by Jessica Denson, Communications Director
Victoria and Cuero, Texas (May 27, 2021) – The University of Houston-Victoria Center for Regional Collaboration (UHV-CRC) sits at the center of Victoria, Texas—a town of about 67,000 people.
Three of the Lone Star State’s largest cities are exactly two hours away by car—San Antonio to the west, Austin to the northwest, and Houston to the east. In and around that space is a 12-region area that the university is focused on helping through the Center’s work.
In January 2020 ahead of the pandemic, Dr. Bob Glenn, President of UHV, said that the Center needed to look at improving rural broadband for virtual learning opportunities.
“It didn’t take long for us to learn that broadband access was a critical need for our region,” said Donald Jirkovsky, Director, UHV-CRC. “We were meeting with the Cuero Chamber of Commerce after schools had been shut down due to the pandemic. The mayor, Sara Post Meyer, started talking about this problem of a lack of broadband in rural communities. She mentioned noticing families were crowding the parking lot of the library late at night.”
It turns out they were trying to access the internet through the library’s Wi-Fi.
“Night after night and on weekends, students parked in the Municipal Library parking lot to complete their assignments. The City made the decision to keep the Wi-Fi service on after hours,” Mayor Sara Post Meyer told us. “In addition, this rural community found many of its citizens checking in with their doctors in other towns via Zoom meetings. This telemedicine service has continued for our citizens to this day.”
It is a problem that didn’t surprise Heidi Shook, who serves as the Senior Administrative Secretary at UHV-CRC and grew up in a small Michigan town.
“When visiting with one of our rural communities with the lack of reliable broadband, everything went down, if the internet went down, nobody could purchase groceries. You couldn’t even access your bank. In many ways, you are cut off from the world if your internet connection is lost,” she said. “I have long felt that our rural communities need to have help with this issue, and that it is critical for them to have a voice.”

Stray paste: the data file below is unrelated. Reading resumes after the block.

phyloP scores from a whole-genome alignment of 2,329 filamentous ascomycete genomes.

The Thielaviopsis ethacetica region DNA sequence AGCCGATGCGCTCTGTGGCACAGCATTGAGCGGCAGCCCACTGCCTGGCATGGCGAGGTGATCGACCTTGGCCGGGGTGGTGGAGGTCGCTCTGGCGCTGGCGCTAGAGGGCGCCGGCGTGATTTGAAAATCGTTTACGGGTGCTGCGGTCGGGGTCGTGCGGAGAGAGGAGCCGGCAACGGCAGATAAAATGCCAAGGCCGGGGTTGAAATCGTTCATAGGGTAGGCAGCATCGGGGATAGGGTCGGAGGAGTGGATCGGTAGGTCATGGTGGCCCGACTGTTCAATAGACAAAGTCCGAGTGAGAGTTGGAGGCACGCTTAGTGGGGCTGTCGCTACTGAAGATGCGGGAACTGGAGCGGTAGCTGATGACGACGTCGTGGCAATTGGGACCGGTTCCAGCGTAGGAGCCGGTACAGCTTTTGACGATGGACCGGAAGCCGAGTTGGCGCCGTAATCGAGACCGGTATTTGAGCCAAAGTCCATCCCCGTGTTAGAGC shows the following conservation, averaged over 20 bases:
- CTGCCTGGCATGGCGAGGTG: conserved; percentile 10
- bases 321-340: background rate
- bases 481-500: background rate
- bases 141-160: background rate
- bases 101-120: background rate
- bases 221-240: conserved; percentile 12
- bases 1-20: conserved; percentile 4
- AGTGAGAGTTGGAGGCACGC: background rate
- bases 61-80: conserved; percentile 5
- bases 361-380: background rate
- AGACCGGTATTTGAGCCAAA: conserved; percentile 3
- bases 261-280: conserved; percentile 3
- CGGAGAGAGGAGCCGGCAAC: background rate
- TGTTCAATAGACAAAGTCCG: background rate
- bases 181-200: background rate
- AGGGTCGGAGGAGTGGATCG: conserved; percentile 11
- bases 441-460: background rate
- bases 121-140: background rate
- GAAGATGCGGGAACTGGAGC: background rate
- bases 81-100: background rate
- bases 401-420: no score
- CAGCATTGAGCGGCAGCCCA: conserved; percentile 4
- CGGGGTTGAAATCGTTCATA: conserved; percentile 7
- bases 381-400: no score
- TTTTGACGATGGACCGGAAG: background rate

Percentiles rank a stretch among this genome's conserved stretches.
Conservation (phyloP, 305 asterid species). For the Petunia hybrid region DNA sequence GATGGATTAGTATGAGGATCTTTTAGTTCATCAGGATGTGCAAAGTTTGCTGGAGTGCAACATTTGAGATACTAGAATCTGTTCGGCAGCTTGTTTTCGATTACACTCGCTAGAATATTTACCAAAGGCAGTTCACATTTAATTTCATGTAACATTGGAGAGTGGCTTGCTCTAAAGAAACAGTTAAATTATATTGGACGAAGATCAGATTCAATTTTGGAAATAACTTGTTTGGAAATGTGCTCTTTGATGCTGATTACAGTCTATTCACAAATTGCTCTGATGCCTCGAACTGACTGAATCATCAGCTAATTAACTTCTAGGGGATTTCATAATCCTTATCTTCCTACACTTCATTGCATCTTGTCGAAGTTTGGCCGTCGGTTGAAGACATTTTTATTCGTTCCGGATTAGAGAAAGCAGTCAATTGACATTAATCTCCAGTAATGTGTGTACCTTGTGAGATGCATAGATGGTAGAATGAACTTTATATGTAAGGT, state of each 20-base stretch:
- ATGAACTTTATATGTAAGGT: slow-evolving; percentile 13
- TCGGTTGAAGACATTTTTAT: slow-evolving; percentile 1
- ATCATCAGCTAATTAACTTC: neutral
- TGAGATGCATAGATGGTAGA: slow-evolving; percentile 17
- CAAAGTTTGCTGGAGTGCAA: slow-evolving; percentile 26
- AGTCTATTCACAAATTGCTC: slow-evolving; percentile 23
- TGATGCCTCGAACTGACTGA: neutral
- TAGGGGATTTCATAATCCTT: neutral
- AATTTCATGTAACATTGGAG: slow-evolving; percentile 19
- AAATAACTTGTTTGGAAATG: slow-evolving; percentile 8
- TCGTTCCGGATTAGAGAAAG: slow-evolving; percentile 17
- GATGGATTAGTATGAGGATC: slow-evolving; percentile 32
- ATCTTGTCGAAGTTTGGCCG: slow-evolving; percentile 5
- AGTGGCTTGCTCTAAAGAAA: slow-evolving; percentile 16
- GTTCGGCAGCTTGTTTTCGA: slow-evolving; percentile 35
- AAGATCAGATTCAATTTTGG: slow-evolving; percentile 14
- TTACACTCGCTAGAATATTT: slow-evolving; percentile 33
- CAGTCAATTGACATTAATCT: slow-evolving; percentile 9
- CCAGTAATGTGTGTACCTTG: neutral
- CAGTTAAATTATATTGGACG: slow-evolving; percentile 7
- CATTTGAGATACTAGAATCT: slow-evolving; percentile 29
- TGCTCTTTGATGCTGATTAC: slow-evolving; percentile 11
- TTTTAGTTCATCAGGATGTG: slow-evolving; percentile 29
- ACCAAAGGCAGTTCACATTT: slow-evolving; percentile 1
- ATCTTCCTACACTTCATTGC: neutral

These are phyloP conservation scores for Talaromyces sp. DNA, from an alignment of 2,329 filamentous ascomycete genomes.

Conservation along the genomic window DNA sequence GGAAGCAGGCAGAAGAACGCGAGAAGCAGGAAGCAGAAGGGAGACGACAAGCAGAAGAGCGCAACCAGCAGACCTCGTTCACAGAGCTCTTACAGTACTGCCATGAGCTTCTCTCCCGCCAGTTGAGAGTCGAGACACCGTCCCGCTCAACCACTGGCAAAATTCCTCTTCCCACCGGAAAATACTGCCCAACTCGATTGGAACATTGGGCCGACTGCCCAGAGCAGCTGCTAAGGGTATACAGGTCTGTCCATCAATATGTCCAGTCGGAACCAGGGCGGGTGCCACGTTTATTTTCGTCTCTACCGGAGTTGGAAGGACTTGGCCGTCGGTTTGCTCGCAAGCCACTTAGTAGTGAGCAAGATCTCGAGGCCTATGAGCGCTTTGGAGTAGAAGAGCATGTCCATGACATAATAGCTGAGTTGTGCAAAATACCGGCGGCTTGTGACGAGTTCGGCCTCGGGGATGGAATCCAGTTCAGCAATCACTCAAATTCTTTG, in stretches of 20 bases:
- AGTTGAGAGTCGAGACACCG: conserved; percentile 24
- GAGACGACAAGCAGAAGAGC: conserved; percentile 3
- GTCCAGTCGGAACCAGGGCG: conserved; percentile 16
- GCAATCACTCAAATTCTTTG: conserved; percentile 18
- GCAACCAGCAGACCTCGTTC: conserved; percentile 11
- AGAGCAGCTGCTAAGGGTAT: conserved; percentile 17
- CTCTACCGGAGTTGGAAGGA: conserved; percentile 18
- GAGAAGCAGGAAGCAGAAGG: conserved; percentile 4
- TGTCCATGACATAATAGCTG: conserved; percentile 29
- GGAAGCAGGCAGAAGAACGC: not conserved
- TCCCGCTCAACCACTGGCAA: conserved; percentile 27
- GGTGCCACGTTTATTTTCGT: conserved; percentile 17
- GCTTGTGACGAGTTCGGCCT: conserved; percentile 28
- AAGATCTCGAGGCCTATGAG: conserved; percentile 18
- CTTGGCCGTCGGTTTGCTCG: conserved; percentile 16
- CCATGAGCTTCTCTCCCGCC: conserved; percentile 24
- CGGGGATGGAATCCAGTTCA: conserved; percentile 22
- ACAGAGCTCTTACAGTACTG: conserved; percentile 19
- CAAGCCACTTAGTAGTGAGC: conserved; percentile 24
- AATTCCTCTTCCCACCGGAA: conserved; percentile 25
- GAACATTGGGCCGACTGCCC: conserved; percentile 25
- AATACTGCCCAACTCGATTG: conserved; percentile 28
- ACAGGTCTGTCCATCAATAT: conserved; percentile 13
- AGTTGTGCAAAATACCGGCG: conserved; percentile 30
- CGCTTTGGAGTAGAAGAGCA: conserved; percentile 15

At the time, no one could have predicted how critical and urgent the need for better access would become in 2020.
“The coronavirus hit and all of the sudden we began to really see just how many of our students in our region were not connected to the internet at home,” said Jirkovsky. “We were kind of lost on what to do.”
So, Jirkovsky reached out to Rick Rhodes with Texas Rural Funders (TRF) to help. The nonprofit was already working with Connected Nation Texas (CN Texas) to identify obstacles and solutions for expanding broadband (high-speed internet) access, adoption, and use to more communities —particularly in rural areas.
“Thanks to a funding commitment from TRF, we are working with 27 communities across Texas to develop Technology Action Plans that are tailored to their unique needs,” said Jennifer Harris, State Program Director, CN Texas. “We are also working to provide guidance at the state level and better broadband coverage mapping to demonstrate the true need across the state.”
DeWitt, Lavaca and Refugio counties are among the communities chosen to receive funding from the group for the initiative. CN Texas is in the process of gathering data for the three counties.
CN Texas is the statewide program of Connected Nation, a national nonprofit that has been working in the broadband space for 20 years. Its mission is to find innovative solutions for expanding broadband access to all people no matter where they live.
“We have long believed that access to the internet provides critical resources that can help people improve their quality of life,” said Harris. “The pandemic demonstrated how having broadband impacts so many things — from accessing health care providers and educational resources to helping our small businesses tap into larger marketplaces even if they have to shut down brick-and-mortar locations. Broadband access is no longer a luxury, it’s a necessity for us all.”
A necessity that Jirkovsky points out also directly impacts public safety.
“I was with the Texas Department of Transportation for years, and this is critical for emergency management,” he said. “We recently had ice storms and then a hurricane and the way that emergency management pushed out information was Facebook. That’s great, but we didn’t realize at the time how many families didn’t have broadband or couldn’t get it, so many were not getting the timely updates.”
Mayor Post Meyer agrees.
“A better broadband service will benefit the City of Cuero during emergencies as we saw many of the State agencies holding their meetings via Zoom throughout last year,” said the mayor. “This is true now. Several statewide organizations also held their State conferences or regional meetings virtually.”
Shook adds that part of the solution is to remember that we must prioritize connecting anchor institutions like our schools and libraries — especially in rural areas.
“If you don’t have an office space, the library is the only place to go. People in rural communities use the library to print and fax documents, use the internet, and so many other things,” she explained. “Our libraries provide access to important resources such as telehealth or even just make it possible for families to buy things they need. A lot of stores have shut down in our rural areas. We must prioritize this work and connect our rural communities so they can once again flourish.”
For more information about Connected Nation Texas, visit www.connectednation.org/texas.
For more information about the center and the project, contact the UHV Center for Regional Collaboration at 361-485-4949 or firstname.lastname@example.org.
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